The evening was cold and there was a long night ahead; therefore a tent was set up near the runway for the workers to rest and warm up. Flight recorders were removed from the aircraft – the voice recordings of the flight deck as well as the “black boxes”.
After the wheels had been replaced, it was possible to winch the aircraft to a hardstand near the runway. All these urgent tasks were completed only by early morning.
But the investigators could not afford a rest after the long night. A news conference as held in the airport in a couple of hours. There was not much information to release, since the cause of the accident was still a mystery.
The same applied to the people on board, who were first interviewed after the press conference. Those on flight deck said that everything had been almost as usual before it turned serious – with the exception of one detail. Every time after the aircraft took off after touch-and-go, the onboard computer issued an error message “ELAC pitch fault”. This meant that the main computer had crashed and control had been handed over to secondary computers. The pilots rebooted the computer after the error message according to the operating manual. The error was cleared and the main computer turned on again.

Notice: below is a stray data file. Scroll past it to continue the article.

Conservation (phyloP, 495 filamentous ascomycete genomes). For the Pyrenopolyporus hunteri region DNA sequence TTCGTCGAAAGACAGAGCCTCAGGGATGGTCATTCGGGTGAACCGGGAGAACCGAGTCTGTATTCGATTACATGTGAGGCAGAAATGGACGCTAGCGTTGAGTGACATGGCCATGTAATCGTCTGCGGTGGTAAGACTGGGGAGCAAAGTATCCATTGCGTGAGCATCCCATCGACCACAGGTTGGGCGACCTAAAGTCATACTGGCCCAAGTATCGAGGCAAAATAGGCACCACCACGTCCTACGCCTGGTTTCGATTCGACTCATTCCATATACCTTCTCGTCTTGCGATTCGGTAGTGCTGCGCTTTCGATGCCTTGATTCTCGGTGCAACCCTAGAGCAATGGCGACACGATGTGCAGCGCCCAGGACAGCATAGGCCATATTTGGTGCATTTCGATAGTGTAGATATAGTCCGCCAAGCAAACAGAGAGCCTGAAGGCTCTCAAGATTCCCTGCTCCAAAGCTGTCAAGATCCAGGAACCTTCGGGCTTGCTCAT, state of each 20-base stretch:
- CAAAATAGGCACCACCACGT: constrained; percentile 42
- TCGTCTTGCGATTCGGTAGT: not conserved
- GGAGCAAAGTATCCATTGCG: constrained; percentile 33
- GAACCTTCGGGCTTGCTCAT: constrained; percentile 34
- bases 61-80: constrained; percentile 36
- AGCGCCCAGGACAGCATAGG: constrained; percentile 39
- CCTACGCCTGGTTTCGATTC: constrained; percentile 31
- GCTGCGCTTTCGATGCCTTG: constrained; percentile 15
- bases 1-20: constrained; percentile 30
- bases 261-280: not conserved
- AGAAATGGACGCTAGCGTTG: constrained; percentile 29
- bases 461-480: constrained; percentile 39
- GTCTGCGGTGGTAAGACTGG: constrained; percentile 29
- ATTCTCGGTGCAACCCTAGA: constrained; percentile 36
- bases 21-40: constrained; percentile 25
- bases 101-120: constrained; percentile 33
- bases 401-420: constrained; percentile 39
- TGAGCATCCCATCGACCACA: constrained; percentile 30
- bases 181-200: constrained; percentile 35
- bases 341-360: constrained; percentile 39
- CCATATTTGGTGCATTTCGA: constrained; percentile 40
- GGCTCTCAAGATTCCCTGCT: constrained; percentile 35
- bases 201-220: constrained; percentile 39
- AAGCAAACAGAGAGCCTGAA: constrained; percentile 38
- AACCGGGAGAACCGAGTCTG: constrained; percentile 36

Thus the investigators had two pieces of information in the morning after the accident: the onboard computer repeatedly issued the same error message and eventually the elevator, controlled by the same computer, failed to respond.